Know Your Out­-of­-Pocket Maximum

If you believe you are going to have an expensive health care year (having a baby, major surgery or receiving treatment for a chronic illness), look at a plan’s out-­of-­pocket maximum when you are comparing health insurance plans. If you see only in­-network doctors or visit in­-network medical facilities, this is the maximum you will have to pay for in-­network medical care during the term of your health insurance policy (typically one calendar year). Keep that dollar figure in mind when considering how much you could ultimately be responsible for.

See if You Qualify For Cost Assistance

Families with a household income between 100%­-400% may be eligible for government assistance in the form of a tax credit. Under the Affordable Care Act, individuals and families who purchase their own health insurance can receive cost assistance, which reduces the health insurance monthly premium. Check to see if your household qualifies for a subsidy.

Think Silver

Even if you are eligible for a subsidy on your health insurance, the overall cost of health care for the year might still be beyond your budget. But you might qualify for additional “cost sharing reductions.” If your total household income is between 100%­-250% of the federal poverty level, cost sharing reductions are available on Silver tiered health plans (and Silver plans only). With cost sharing assistance, you can enroll in a Silver plan with a lower deductible, lower co-payments and have a lower out­-of-­pocket maximum.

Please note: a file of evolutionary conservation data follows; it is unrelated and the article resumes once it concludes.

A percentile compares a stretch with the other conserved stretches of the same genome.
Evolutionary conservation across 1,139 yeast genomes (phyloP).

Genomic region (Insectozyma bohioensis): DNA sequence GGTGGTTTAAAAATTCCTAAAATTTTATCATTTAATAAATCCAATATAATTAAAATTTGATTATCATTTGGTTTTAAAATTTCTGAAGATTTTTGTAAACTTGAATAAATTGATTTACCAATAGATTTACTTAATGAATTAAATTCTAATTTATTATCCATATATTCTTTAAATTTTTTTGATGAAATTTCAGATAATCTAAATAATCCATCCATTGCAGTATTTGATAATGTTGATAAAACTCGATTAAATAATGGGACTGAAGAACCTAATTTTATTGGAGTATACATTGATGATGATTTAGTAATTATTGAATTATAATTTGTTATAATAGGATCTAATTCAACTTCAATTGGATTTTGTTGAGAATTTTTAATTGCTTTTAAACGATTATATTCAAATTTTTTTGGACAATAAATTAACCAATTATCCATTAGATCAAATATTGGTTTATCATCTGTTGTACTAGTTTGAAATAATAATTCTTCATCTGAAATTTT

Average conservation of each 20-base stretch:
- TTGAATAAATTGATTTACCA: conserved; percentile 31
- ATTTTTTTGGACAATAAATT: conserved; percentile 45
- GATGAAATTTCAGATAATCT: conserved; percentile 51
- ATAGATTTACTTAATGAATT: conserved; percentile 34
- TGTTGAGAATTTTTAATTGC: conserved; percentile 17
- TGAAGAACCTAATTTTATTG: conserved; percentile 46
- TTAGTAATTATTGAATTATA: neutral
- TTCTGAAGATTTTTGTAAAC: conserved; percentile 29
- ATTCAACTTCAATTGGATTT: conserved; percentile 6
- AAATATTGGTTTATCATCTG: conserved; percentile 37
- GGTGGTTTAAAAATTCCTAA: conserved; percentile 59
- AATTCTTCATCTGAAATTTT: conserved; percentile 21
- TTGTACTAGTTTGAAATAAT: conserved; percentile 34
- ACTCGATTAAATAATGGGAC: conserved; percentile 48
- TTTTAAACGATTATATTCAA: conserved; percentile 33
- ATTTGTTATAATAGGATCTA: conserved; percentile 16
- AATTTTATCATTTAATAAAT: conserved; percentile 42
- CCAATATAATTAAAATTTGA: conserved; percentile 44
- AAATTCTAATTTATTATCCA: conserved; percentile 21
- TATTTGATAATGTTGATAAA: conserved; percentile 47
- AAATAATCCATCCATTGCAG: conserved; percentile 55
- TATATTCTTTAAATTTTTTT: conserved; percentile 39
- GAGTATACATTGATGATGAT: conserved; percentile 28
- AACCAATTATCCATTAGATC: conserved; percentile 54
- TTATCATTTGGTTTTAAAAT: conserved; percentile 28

Picking a Plan On­-Exchange vs. Off­-Exchange

If your household income is above the 400% federal poverty level, and you do not qualify for a government tax subsidy to ease the monthly cost of your health insurance coverage, you still have several cost­-saving options.

Health insurance plans on your state exchange or the federal marketplace are known as “on­-exchange” plans. If you qualify for cost assistance on your health insurance due to your income, you can only receive a subsidy on the overall cost if you buy on-exchange plans. But if you do not qualify for a subsidy, you do not have to buy an on­-exchange plan.

“Off­-exchange” plans are widely available, and depending on your state, can cost less than an on-exchange plan and offer more benefits. One of the greatest benefits of an off­-exchange plan is an expanded doctor and hospital network. Federal on­-exchange plans offer narrower networks to help keep costs low, which can limit your care options. Off­-exchange plans open up your choices for medical treatment, and can reduce your out-­of-­network exposure.

Picking a health insurance plan might take some time, but having a deeper understanding of how health plans are structured will ultimately free you from making costly mistakes in the future.